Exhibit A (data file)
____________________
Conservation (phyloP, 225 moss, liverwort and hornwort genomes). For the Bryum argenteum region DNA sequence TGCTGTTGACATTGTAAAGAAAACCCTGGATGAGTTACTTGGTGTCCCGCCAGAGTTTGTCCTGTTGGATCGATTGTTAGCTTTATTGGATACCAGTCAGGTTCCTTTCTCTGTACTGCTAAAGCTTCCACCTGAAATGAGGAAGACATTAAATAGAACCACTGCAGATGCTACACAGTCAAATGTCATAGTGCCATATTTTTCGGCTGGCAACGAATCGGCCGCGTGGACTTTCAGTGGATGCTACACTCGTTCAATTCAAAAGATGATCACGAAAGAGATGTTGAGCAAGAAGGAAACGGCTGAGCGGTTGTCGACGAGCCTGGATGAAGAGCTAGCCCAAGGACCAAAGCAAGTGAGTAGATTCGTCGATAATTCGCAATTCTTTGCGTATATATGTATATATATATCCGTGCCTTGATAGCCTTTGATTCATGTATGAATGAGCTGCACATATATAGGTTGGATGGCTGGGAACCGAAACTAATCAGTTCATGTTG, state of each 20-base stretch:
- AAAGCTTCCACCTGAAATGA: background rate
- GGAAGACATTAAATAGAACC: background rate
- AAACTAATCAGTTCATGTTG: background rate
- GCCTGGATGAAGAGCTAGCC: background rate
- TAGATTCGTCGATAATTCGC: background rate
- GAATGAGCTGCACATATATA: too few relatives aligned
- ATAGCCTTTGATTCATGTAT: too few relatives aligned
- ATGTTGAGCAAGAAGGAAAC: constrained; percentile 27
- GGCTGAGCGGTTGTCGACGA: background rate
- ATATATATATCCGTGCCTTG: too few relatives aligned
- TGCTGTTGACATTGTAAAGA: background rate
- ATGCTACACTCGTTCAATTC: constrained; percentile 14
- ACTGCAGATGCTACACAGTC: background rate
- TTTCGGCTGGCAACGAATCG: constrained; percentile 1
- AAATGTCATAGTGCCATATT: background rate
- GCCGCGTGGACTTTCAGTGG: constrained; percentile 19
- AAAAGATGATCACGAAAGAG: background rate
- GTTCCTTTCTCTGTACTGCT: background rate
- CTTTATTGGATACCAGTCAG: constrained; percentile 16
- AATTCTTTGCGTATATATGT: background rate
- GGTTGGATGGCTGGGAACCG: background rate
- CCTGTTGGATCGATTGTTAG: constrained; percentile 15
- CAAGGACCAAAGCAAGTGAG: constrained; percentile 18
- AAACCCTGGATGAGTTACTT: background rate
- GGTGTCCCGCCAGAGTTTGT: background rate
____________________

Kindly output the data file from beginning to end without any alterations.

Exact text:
Conservation (phyloP, 225 moss, liverwort and hornwort genomes). For the Bryum argenteum region DNA sequence TGCTGTTGACATTGTAAAGAAAACCCTGGATGAGTTACTTGGTGTCCCGCCAGAGTTTGTCCTGTTGGATCGATTGTTAGCTTTATTGGATACCAGTCAGGTTCCTTTCTCTGTACTGCTAAAGCTTCCACCTGAAATGAGGAAGACATTAAATAGAACCACTGCAGATGCTACACAGTCAAATGTCATAGTGCCATATTTTTCGGCTGGCAACGAATCGGCCGCGTGGACTTTCAGTGGATGCTACACTCGTTCAATTCAAAAGATGATCACGAAAGAGATGTTGAGCAAGAAGGAAACGGCTGAGCGGTTGTCGACGAGCCTGGATGAAGAGCTAGCCCAAGGACCAAAGCAAGTGAGTAGATTCGTCGATAATTCGCAATTCTTTGCGTATATATGTATATATATATCCGTGCCTTGATAGCCTTTGATTCATGTATGAATGAGCTGCACATATATAGGTTGGATGGCTGGGAACCGAAACTAATCAGTTCATGTTG, state of each 20-base stretch:
- AAAGCTTCCACCTGAAATGA: background rate
- GGAAGACATTAAATAGAACC: background rate
- AAACTAATCAGTTCATGTTG: background rate
- GCCTGGATGAAGAGCTAGCC: background rate
- TAGATTCGTCGATAATTCGC: background rate
- GAATGAGCTGCACATATATA: too few relatives aligned
- ATAGCCTTTGATTCATGTAT: too few relatives aligned
- ATGTTGAGCAAGAAGGAAAC: constrained; percentile 27
- GGCTGAGCGGTTGTCGACGA: background rate
- ATATATATATCCGTGCCTTG: too few relatives aligned
- TGCTGTTGACATTGTAAAGA: background rate
- ATGCTACACTCGTTCAATTC: constrained; percentile 14
- ACTGCAGATGCTACACAGTC: background rate
- TTTCGGCTGGCAACGAATCG: constrained; percentile 1
- AAATGTCATAGTGCCATATT: background rate
- GCCGCGTGGACTTTCAGTGG: constrained; percentile 19
- AAAAGATGATCACGAAAGAG: background rate
- GTTCCTTTCTCTGTACTGCT: background rate
- CTTTATTGGATACCAGTCAG: constrained; percentile 16
- AATTCTTTGCGTATATATGT: background rate
- GGTTGGATGGCTGGGAACCG: background rate
- CCTGTTGGATCGATTGTTAG: constrained; percentile 15
- CAAGGACCAAAGCAAGTGAG: constrained; percentile 18
- AAACCCTGGATGAGTTACTT: background rate
- GGTGTCCCGCCAGAGTTTGT: background rate